Coming this week is March 10 (aka Mar 10, aka Mario Day), and 2021 also happens to be the 40th anniversary year for Nintendo’s plumber mascot. In the decades since his debut in Donkey Kong games have had a huge influence on the automotive world, and vice versa, from the ultra-realistic Gran Turismo series to the stupid-fun Mario Kart (in which Mario drives something clearly based on the 1965 Honda RA272 Formula One race car).
Most of us have a favorite car-themed video game, but we’re not going limit this question to digital distractions. Nintendo traces its roots back to 1889 as a playing card manufacturer, so pre-pixel amusements are also allowed. If your jam is I Spy, then tell us why.
What’s your favorite automotive game?
The most entertaining comment by next Monday will receive a prize. Scroll down to see the winner of last week’s QotW, “How did you learn to drive a manual?”
We are surprised at just how many people learned stick in a trial-by-fire situation. Jace‘s dad took him to the top of a mountain and handed him the wheel, Steve‘s coworkers made him drive their Datsun 620 shop truck for a good laugh, and Rick Moore had to endure the discomfort of moving a customer’s new A70 Supra while they looked on during his stint as a Toyota dealership lot attendant.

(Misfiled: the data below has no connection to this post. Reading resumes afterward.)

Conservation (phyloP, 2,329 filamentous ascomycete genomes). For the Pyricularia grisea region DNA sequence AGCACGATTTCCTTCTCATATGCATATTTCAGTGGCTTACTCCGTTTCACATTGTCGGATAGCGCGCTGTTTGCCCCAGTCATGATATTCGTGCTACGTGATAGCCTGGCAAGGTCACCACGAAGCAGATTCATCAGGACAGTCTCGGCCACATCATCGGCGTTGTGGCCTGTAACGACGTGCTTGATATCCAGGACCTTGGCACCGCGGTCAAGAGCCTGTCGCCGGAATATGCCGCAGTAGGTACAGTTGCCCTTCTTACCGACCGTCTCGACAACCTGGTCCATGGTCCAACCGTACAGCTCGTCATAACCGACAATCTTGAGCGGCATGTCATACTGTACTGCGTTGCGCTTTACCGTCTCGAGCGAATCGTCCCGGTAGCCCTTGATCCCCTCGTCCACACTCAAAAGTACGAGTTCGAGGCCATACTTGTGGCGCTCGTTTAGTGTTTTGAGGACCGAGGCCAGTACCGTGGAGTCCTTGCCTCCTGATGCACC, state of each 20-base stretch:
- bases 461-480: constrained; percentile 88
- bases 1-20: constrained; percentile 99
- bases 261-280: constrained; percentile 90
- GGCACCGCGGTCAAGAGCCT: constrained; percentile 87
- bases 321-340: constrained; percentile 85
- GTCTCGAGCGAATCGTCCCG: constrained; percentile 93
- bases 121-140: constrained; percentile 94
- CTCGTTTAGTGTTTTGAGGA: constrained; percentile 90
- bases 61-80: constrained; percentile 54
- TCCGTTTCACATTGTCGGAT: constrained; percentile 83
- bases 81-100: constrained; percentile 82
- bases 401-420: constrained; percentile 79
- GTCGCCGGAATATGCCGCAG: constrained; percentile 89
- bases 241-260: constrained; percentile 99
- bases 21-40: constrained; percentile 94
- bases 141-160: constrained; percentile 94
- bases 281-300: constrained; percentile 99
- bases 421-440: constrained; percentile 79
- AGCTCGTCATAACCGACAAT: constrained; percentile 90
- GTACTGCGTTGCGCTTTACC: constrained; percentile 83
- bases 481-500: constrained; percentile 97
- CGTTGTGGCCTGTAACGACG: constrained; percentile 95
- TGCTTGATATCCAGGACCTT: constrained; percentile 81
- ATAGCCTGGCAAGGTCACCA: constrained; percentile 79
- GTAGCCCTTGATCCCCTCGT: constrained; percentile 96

Those, however, were cases where the trial was forced upon the driver. Just as many of you chose to throw yourselves into the deep end by learning on a car you had just bought. Land Ark bought a Mitsubishi 3000GT ES without looking at the shifter, Yuri picked up a 1987 Ford Ranger cross-state and drove banged on its Toyo Kogyo gearbox on a three-hour drive home, and Chris G – bought a manual Civic after many failed attempts.
Then there were the stories with good teachers, like Mark A‘s experience with McGinnis driving school in Albuquerque, r100guy‘s excellent mom, and KevinH‘s friend who actually had a great lesson plan. Also, we’re not sure if we’re more impressed that Mike P‘s dad owns a 17,000-mile Suzuki Samurai or that he teaches teens to drive stick on it.
Of course, learning how to drive a manual is not at all unusual in many countries. Peter Quinby had the honor of learning on a 3-wheeler Bond minicar in the UK. Banpei says that in the Netherlands if you don’t learn stick you are forever shamed with an “automatic only” mark on your license. Negishi no Keibajo learned on a VW Bug at the US Army base in Tomioka and never saw an automatic car until he moved to the US.
The winner this week also hails from overseas, and Azfer wins for best conveying the thrill and feeling of freedom when you finally fully learn: